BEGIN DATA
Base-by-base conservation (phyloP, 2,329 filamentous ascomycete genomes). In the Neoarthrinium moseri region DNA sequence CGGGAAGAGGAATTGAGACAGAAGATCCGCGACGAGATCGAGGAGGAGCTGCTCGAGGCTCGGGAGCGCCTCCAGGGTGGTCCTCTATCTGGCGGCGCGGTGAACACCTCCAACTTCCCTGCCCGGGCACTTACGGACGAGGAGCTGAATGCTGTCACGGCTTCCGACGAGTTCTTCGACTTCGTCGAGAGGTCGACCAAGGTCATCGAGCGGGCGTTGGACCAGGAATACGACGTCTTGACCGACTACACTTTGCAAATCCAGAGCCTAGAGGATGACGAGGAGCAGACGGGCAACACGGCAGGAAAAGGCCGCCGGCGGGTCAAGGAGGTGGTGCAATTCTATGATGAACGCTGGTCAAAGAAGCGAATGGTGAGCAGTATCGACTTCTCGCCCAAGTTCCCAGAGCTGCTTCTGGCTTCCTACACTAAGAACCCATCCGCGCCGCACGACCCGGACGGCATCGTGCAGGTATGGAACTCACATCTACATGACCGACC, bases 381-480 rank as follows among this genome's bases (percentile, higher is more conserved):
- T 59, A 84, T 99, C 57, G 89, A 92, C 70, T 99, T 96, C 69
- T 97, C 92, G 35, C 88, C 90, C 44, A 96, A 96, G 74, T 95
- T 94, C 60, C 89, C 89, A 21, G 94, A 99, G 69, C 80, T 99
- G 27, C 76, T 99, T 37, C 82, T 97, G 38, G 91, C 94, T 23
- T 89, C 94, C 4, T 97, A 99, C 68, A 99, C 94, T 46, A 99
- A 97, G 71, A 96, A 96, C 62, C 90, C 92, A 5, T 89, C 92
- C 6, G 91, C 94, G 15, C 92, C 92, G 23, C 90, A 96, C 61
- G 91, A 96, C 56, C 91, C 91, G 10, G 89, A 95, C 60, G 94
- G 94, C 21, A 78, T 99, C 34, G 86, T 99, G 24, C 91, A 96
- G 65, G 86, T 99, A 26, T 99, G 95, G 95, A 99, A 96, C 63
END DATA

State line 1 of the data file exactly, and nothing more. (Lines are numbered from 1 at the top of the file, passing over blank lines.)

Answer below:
Base-by-base conservation (phyloP, 2,329 filamentous ascomycete genomes). In the Neoarthrinium moseri region DNA sequence CGGGAAGAGGAATTGAGACAGAAGATCCGCGACGAGATCGAGGAGGAGCTGCTCGAGGCTCGGGAGCGCCTCCAGGGTGGTCCTCTATCTGGCGGCGCGGTGAACACCTCCAACTTCCCTGCCCGGGCACTTACGGACGAGGAGCTGAATGCTGTCACGGCTTCCGACGAGTTCTTCGACTTCGTCGAGAGGTCGACCAAGGTCATCGAGCGGGCGTTGGACCAGGAATACGACGTCTTGACCGACTACACTTTGCAAATCCAGAGCCTAGAGGATGACGAGGAGCAGACGGGCAACACGGCAGGAAAAGGCCGCCGGCGGGTCAAGGAGGTGGTGCAATTCTATGATGAACGCTGGTCAAAGAAGCGAATGGTGAGCAGTATCGACTTCTCGCCCAAGTTCCCAGAGCTGCTTCTGGCTTCCTACACTAAGAACCCATCCGCGCCGCACGACCCGGACGGCATCGTGCAGGTATGGAACTCACATCTACATGACCGACC, bases 381-480 rank as follows among this genome's bases (percentile, higher is more conserved):